Budapest and monuments - all you need to see or visit
Budapest is great place to visit. Discover why the Parliament building is as high as the Basilica of St. Stephen; find out who the statues on Heroes’ Square represent and which important sites of Budapest are connected by the Chain Bridge. Why should Walt Disney be jealous of Fisherman's Bastion? Would you like to know the answer to this question? Read this great overview that tells you everything about Budapest and its monuments.
Budapest and monuments: Parliament
The symbol and probably the most photographed building in Budapest is the Parliament building, whose construction began in 1885 and was fully completed in 1902. People say that the Parliament is a magnificent building and it is proven by the fact that now it belongs to the top five largest parliamentary buildings in the world, which has 691 rooms.
Parliament is located on Kossuth Lajos Square, which was named after the famous Hungarian fighter for freedom and independence, who was very active during the Hungarian Revolution of 1848-1849. Parliament building is not only impressive from the outside, but inside there are numerous treasures, for example the crown jewels, which were repeatedly stolen from Hungarians, but they finally found their way home in 1978.
If you decide to visit the Parliament, you can join a guided tour, which lasts 45 minutes. If you want to save some money, then do not forget your passport or ID at home. If you prove that you are EU citizens, you will have free entry to the building.
Budapest and monuments: Fisherman's Bastion
Fishermen's Bastion was built between 1895-1902 by the architect Frigyes Schulek, who gave it a Neo-Romanesque style. This building could easily appear in any of Walt Disney’s fairytales. Originally it was just marketplace where people could buy fresh fish.
Now Fisherman's Bastion is one of the symbols of Budapest. People see the bastion as an architectural masterpiece with seven towers representing the seven Hungarian leaders, who led their tribes to Hungary, where they settled in the year 895. In front of the bastion, there is located a statue of St. Stephen, the first crowned king of Hungary, who is also famous because it was him who brought Christianity to the country.
Budapest and monuments: Basilica of St. Stephen
The largest church in Budapest is called the Basilica of St. Stephen and is also named after the first Hungarian king. Its construction started in 1851 and lasted more than 50 years. The original architect of the basilica was Jozsef Hild, who unfortunately did not see the building to be finished. During the construction one accident happened. The dome of the basilica was destroyed and had to be rebuilt. The architect Miklós Ybl became the main architect after the death of the Jozsef Hild. Miklós Ybl also died before the completion of the basilica, which height is 96 meters, the exact same height as the parliament building. It symbolizes equality between the Hungarian government and the Church. The basilica can hold up to 8,500 visitors and you can get into it for free. But if you want to climb 364 stairs leading to the dome, where you can enjoy beautiful view, you will have to buy a ticket.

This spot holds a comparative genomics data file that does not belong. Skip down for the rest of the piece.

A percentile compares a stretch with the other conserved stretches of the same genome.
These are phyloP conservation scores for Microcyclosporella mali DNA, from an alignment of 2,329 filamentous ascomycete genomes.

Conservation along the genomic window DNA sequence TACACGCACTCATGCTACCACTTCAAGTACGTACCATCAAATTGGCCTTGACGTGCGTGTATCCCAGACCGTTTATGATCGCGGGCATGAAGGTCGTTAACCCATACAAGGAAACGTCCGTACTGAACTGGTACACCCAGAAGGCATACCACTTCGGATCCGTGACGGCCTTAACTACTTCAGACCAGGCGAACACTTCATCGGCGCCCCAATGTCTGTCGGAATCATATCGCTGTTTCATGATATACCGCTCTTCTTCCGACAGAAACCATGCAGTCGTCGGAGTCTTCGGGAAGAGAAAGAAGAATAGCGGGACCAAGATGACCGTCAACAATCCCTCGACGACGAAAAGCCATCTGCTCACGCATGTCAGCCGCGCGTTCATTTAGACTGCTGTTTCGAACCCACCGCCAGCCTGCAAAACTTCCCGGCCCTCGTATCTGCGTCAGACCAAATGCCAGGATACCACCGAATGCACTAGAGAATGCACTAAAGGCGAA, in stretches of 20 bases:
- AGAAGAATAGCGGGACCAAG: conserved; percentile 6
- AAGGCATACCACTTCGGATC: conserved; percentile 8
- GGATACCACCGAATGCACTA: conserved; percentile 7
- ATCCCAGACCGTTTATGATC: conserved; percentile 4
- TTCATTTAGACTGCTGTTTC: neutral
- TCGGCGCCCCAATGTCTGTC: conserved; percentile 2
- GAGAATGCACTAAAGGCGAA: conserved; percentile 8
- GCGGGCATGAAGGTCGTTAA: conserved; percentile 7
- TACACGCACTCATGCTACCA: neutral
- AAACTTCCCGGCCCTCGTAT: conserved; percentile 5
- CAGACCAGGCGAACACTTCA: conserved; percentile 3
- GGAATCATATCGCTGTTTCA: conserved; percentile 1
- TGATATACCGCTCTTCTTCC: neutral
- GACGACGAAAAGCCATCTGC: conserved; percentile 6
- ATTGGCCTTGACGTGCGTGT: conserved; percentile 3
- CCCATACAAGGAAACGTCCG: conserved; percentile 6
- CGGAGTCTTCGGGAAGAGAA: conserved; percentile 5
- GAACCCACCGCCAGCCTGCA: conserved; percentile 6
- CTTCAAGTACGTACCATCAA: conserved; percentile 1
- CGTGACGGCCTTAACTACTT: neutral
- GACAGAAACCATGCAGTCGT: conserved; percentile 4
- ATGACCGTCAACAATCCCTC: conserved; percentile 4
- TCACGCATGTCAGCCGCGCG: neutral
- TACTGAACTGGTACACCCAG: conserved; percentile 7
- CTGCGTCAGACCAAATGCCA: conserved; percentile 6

Budapest and monuments: Heroes’ Square
One of the largest squares in Budapest can be found at the end of Andrássy Avenue, where you can admire the statue of the Archangel Gabriel, which is 36 meters tall. Many other statues representing important personalities in Hungarian history surround the statue of Gabriel. These are the seven chiefs who led their tribes to Hungary and other personalities involved in the formation of Hungary.
Budapest and monuments: Chain Bridge
For someone just normal bridge for another pearl of the Danube. Chain Bridge is guarded by stone lions and was the first bridge that connected the two historic cities - Buda and Pest. Before the bridge was built, the frozen river was used as a way for those who needed to get to the other side. But when the weather suddenly changed, people got stuck on the other side and could not get home. Even István Széchenyi had to wait a week before he came to the funeral of his father in 1820. Then it was decided to start the construction of the Chain Bridge.
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